The Madras High Court has allowed the Tamil Nadu government to erect banners from the Chennai airport to Mamallapuram, nearly 60km away, to welcome Prime Minister Narendra Modi and Chinese President Xi Jinping. The two leaders will hold bilateral talks in the tourist town on October 11 and 12.
Giving its green signal to erect the flex boards on the 60km stretch, a division bench comprising Justice M Sathyanarayanan and Justice N Seshasayee said the permission was not really required since it had only restrained political parties from putting up hoardings, and not the government.
The DMK had opposed the government plea, alleging that there was a ‘hidden agenda’ and the possibility that the ruling AIADMK wants to “erect many banners”.
The petition, filed by the commissioner of municipal administration on behalf of the government, had stated that authorities were not giving permission for banners throughout the state after the court had come down heavily on the hoarding culture, after the death of a 23-year-old software engineer last month.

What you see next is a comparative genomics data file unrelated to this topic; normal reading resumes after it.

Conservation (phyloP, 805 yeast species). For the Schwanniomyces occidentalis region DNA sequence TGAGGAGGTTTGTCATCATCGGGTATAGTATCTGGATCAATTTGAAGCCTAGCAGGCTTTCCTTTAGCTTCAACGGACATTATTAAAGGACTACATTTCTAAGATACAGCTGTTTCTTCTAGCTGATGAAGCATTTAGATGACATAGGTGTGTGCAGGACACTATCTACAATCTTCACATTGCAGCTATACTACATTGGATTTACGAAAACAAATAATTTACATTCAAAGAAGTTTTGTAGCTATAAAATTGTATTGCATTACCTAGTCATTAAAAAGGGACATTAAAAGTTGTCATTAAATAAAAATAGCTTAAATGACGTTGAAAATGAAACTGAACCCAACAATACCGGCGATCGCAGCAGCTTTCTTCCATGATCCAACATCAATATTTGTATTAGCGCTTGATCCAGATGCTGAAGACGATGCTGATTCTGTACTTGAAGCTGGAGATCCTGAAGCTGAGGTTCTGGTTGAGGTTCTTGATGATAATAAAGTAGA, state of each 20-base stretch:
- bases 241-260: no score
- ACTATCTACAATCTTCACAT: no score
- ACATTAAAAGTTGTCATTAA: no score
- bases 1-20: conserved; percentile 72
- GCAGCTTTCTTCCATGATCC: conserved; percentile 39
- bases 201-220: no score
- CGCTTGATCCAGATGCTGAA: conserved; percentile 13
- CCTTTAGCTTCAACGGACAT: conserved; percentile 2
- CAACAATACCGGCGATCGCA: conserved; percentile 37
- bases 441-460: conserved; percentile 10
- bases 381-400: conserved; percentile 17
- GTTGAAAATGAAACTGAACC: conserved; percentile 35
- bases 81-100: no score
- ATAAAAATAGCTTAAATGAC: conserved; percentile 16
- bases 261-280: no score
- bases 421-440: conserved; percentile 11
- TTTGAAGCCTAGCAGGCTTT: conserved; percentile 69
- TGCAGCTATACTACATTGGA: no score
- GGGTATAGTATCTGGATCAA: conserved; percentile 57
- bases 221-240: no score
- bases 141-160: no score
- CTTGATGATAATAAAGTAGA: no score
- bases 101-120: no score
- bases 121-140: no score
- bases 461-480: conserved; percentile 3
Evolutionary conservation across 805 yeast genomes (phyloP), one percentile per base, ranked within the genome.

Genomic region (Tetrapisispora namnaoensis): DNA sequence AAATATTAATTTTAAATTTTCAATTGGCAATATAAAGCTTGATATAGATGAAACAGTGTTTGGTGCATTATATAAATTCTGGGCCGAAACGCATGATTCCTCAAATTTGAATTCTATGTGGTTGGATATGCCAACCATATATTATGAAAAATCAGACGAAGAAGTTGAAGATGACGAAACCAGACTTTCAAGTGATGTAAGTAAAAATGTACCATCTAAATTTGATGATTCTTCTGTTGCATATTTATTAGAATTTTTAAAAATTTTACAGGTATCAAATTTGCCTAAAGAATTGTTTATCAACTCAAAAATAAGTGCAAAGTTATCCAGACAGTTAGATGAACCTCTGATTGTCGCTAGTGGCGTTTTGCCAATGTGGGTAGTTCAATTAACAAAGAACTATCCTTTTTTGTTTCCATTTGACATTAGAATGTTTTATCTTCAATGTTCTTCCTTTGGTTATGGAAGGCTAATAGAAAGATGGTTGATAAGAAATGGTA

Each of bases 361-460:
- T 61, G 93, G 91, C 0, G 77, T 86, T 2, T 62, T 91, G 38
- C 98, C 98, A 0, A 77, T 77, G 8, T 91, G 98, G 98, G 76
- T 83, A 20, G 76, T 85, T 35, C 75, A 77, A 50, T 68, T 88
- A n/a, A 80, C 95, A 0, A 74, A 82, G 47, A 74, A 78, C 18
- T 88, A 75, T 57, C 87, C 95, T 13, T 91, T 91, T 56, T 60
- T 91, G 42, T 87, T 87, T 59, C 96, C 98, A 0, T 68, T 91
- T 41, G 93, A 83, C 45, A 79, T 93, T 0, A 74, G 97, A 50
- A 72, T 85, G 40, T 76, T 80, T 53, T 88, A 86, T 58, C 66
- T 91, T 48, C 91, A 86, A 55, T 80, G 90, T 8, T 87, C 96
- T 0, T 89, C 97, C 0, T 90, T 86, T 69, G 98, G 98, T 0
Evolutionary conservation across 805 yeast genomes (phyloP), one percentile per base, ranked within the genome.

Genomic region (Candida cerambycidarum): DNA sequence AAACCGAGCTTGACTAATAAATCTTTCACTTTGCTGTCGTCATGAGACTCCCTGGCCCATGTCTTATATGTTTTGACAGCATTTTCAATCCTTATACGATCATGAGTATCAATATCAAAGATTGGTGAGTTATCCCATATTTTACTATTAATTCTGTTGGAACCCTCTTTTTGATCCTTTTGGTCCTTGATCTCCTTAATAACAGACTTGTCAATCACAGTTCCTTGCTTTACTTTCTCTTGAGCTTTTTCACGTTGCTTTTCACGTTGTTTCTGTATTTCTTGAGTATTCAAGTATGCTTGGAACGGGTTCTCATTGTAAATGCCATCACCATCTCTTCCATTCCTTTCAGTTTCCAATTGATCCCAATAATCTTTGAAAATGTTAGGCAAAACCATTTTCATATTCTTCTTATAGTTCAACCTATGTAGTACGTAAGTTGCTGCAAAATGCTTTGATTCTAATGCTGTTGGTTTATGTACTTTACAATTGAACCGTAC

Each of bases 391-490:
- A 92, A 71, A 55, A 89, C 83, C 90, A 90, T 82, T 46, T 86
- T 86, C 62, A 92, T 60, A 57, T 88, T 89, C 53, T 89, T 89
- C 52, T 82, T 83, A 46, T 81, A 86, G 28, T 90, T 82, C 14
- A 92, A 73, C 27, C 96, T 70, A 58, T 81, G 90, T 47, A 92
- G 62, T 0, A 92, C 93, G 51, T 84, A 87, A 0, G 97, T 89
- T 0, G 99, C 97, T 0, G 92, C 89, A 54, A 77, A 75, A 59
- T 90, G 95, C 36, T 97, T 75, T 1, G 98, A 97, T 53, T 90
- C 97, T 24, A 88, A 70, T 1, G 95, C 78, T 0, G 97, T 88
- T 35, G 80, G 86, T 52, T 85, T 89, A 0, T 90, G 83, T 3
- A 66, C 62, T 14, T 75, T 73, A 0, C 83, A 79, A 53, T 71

The petition, however, argued that it was customary on the part of the Ministry of External Affairs to welcome a visiting dignitary by way of banners.
Stating that the state and the central governments proposed to put up the banners at designated places to welcome the top dignitaries, the petition had asked the court to pass suitable orders on the proposal.
The Madras HC had earlier banned erection of hoardings on roadsides and recently slammed the government for not effectively implementing its order in the wake of the death of the woman techie.
The 23-year-old woman was riding a two-wheeler when an illegal hoarding fell on her and she was run over by a tanker from behind. The death had led to outrage in Chennai, prompting political parties to ask their respective cadre to stop erecting hoardings and banners.
After the incident, the Madras HC had directed the Tamil Nadu government and Chennai municipal corporation to take disciplinary action against officials who failed to take cognisance of the illegally put up flex board that fell and led to the woman’s death.
The court had also asked the state government to submit a report mentioning steps to eradicate banner culture and actions taken in the particular incident.